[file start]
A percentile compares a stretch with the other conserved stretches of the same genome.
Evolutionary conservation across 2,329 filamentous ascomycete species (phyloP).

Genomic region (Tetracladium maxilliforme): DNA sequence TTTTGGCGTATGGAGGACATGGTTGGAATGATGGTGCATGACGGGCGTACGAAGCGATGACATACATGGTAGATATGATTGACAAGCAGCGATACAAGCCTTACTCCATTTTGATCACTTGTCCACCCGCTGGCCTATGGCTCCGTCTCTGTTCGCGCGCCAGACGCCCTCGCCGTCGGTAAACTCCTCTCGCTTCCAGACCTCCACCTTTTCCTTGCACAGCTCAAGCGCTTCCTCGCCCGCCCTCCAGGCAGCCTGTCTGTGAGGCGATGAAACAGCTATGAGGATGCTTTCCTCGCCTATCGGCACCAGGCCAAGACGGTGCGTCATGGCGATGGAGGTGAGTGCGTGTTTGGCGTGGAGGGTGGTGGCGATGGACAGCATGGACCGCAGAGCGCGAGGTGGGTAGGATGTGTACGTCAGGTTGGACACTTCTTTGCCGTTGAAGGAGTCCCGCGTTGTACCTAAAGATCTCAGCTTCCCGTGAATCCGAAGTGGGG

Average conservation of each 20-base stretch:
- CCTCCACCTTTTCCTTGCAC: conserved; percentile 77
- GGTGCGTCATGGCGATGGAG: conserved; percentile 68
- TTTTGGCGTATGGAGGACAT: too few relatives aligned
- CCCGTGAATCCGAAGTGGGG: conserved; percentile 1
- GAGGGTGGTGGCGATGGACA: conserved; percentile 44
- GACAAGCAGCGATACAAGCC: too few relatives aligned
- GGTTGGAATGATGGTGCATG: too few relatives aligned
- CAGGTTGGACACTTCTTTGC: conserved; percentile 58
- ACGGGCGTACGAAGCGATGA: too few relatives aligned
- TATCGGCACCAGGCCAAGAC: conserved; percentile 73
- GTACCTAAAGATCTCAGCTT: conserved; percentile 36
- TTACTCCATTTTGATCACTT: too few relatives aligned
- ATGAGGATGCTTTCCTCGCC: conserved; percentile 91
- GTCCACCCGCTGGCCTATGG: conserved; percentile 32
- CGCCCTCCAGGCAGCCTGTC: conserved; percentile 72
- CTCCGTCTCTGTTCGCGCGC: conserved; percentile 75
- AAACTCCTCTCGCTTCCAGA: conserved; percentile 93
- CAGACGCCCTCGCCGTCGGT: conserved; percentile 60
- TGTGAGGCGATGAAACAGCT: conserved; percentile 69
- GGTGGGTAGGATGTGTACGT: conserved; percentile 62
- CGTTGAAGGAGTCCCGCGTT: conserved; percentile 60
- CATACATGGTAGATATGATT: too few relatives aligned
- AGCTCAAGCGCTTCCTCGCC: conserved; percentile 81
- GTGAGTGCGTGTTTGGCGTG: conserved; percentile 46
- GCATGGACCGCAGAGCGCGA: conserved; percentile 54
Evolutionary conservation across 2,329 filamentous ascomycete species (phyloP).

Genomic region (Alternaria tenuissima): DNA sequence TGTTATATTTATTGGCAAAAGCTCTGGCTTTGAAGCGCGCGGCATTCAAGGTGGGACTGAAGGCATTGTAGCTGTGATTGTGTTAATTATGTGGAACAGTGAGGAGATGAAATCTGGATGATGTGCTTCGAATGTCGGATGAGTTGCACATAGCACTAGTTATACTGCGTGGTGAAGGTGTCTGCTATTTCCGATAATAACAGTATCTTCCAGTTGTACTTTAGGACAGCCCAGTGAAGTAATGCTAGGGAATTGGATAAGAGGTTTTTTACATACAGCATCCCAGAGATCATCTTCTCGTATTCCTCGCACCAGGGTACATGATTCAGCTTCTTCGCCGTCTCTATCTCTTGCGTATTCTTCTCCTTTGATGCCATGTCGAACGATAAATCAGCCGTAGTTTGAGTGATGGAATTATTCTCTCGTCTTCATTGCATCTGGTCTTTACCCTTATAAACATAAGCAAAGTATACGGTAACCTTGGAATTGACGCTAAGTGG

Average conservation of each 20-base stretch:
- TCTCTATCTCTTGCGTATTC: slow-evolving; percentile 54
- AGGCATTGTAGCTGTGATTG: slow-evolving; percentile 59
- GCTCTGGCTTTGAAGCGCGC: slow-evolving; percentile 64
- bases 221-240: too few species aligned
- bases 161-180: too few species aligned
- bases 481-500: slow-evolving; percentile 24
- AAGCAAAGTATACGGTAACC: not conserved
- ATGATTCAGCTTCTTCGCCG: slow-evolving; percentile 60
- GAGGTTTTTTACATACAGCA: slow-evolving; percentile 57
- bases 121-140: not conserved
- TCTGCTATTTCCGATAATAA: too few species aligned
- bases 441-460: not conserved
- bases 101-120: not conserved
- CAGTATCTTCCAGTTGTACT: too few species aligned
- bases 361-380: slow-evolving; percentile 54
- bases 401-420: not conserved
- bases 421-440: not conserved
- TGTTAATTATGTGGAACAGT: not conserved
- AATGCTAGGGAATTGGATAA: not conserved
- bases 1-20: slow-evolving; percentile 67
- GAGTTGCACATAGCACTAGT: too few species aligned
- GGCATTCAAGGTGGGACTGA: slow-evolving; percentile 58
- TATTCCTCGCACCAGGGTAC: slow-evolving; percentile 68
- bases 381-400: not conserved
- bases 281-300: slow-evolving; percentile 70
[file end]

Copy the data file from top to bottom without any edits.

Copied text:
A percentile compares a stretch with the other conserved stretches of the same genome.
Evolutionary conservation across 2,329 filamentous ascomycete species (phyloP).

Genomic region (Tetracladium maxilliforme): DNA sequence TTTTGGCGTATGGAGGACATGGTTGGAATGATGGTGCATGACGGGCGTACGAAGCGATGACATACATGGTAGATATGATTGACAAGCAGCGATACAAGCCTTACTCCATTTTGATCACTTGTCCACCCGCTGGCCTATGGCTCCGTCTCTGTTCGCGCGCCAGACGCCCTCGCCGTCGGTAAACTCCTCTCGCTTCCAGACCTCCACCTTTTCCTTGCACAGCTCAAGCGCTTCCTCGCCCGCCCTCCAGGCAGCCTGTCTGTGAGGCGATGAAACAGCTATGAGGATGCTTTCCTCGCCTATCGGCACCAGGCCAAGACGGTGCGTCATGGCGATGGAGGTGAGTGCGTGTTTGGCGTGGAGGGTGGTGGCGATGGACAGCATGGACCGCAGAGCGCGAGGTGGGTAGGATGTGTACGTCAGGTTGGACACTTCTTTGCCGTTGAAGGAGTCCCGCGTTGTACCTAAAGATCTCAGCTTCCCGTGAATCCGAAGTGGGG

Average conservation of each 20-base stretch:
- CCTCCACCTTTTCCTTGCAC: conserved; percentile 77
- GGTGCGTCATGGCGATGGAG: conserved; percentile 68
- TTTTGGCGTATGGAGGACAT: too few relatives aligned
- CCCGTGAATCCGAAGTGGGG: conserved; percentile 1
- GAGGGTGGTGGCGATGGACA: conserved; percentile 44
- GACAAGCAGCGATACAAGCC: too few relatives aligned
- GGTTGGAATGATGGTGCATG: too few relatives aligned
- CAGGTTGGACACTTCTTTGC: conserved; percentile 58
- ACGGGCGTACGAAGCGATGA: too few relatives aligned
- TATCGGCACCAGGCCAAGAC: conserved; percentile 73
- GTACCTAAAGATCTCAGCTT: conserved; percentile 36
- TTACTCCATTTTGATCACTT: too few relatives aligned
- ATGAGGATGCTTTCCTCGCC: conserved; percentile 91
- GTCCACCCGCTGGCCTATGG: conserved; percentile 32
- CGCCCTCCAGGCAGCCTGTC: conserved; percentile 72
- CTCCGTCTCTGTTCGCGCGC: conserved; percentile 75
- AAACTCCTCTCGCTTCCAGA: conserved; percentile 93
- CAGACGCCCTCGCCGTCGGT: conserved; percentile 60
- TGTGAGGCGATGAAACAGCT: conserved; percentile 69
- GGTGGGTAGGATGTGTACGT: conserved; percentile 62
- CGTTGAAGGAGTCCCGCGTT: conserved; percentile 60
- CATACATGGTAGATATGATT: too few relatives aligned
- AGCTCAAGCGCTTCCTCGCC: conserved; percentile 81
- GTGAGTGCGTGTTTGGCGTG: conserved; percentile 46
- GCATGGACCGCAGAGCGCGA: conserved; percentile 54
Evolutionary conservation across 2,329 filamentous ascomycete species (phyloP).

Genomic region (Alternaria tenuissima): DNA sequence TGTTATATTTATTGGCAAAAGCTCTGGCTTTGAAGCGCGCGGCATTCAAGGTGGGACTGAAGGCATTGTAGCTGTGATTGTGTTAATTATGTGGAACAGTGAGGAGATGAAATCTGGATGATGTGCTTCGAATGTCGGATGAGTTGCACATAGCACTAGTTATACTGCGTGGTGAAGGTGTCTGCTATTTCCGATAATAACAGTATCTTCCAGTTGTACTTTAGGACAGCCCAGTGAAGTAATGCTAGGGAATTGGATAAGAGGTTTTTTACATACAGCATCCCAGAGATCATCTTCTCGTATTCCTCGCACCAGGGTACATGATTCAGCTTCTTCGCCGTCTCTATCTCTTGCGTATTCTTCTCCTTTGATGCCATGTCGAACGATAAATCAGCCGTAGTTTGAGTGATGGAATTATTCTCTCGTCTTCATTGCATCTGGTCTTTACCCTTATAAACATAAGCAAAGTATACGGTAACCTTGGAATTGACGCTAAGTGG

Average conservation of each 20-base stretch:
- TCTCTATCTCTTGCGTATTC: slow-evolving; percentile 54
- AGGCATTGTAGCTGTGATTG: slow-evolving; percentile 59
- GCTCTGGCTTTGAAGCGCGC: slow-evolving; percentile 64
- bases 221-240: too few species aligned
- bases 161-180: too few species aligned
- bases 481-500: slow-evolving; percentile 24
- AAGCAAAGTATACGGTAACC: not conserved
- ATGATTCAGCTTCTTCGCCG: slow-evolving; percentile 60
- GAGGTTTTTTACATACAGCA: slow-evolving; percentile 57
- bases 121-140: not conserved
- TCTGCTATTTCCGATAATAA: too few species aligned
- bases 441-460: not conserved
- bases 101-120: not conserved
- CAGTATCTTCCAGTTGTACT: too few species aligned
- bases 361-380: slow-evolving; percentile 54
- bases 401-420: not conserved
- bases 421-440: not conserved
- TGTTAATTATGTGGAACAGT: not conserved
- AATGCTAGGGAATTGGATAA: not conserved
- bases 1-20: slow-evolving; percentile 67
- GAGTTGCACATAGCACTAGT: too few species aligned
- GGCATTCAAGGTGGGACTGA: slow-evolving; percentile 58
- TATTCCTCGCACCAGGGTAC: slow-evolving; percentile 68
- bases 381-400: not conserved
- bases 281-300: slow-evolving; percentile 70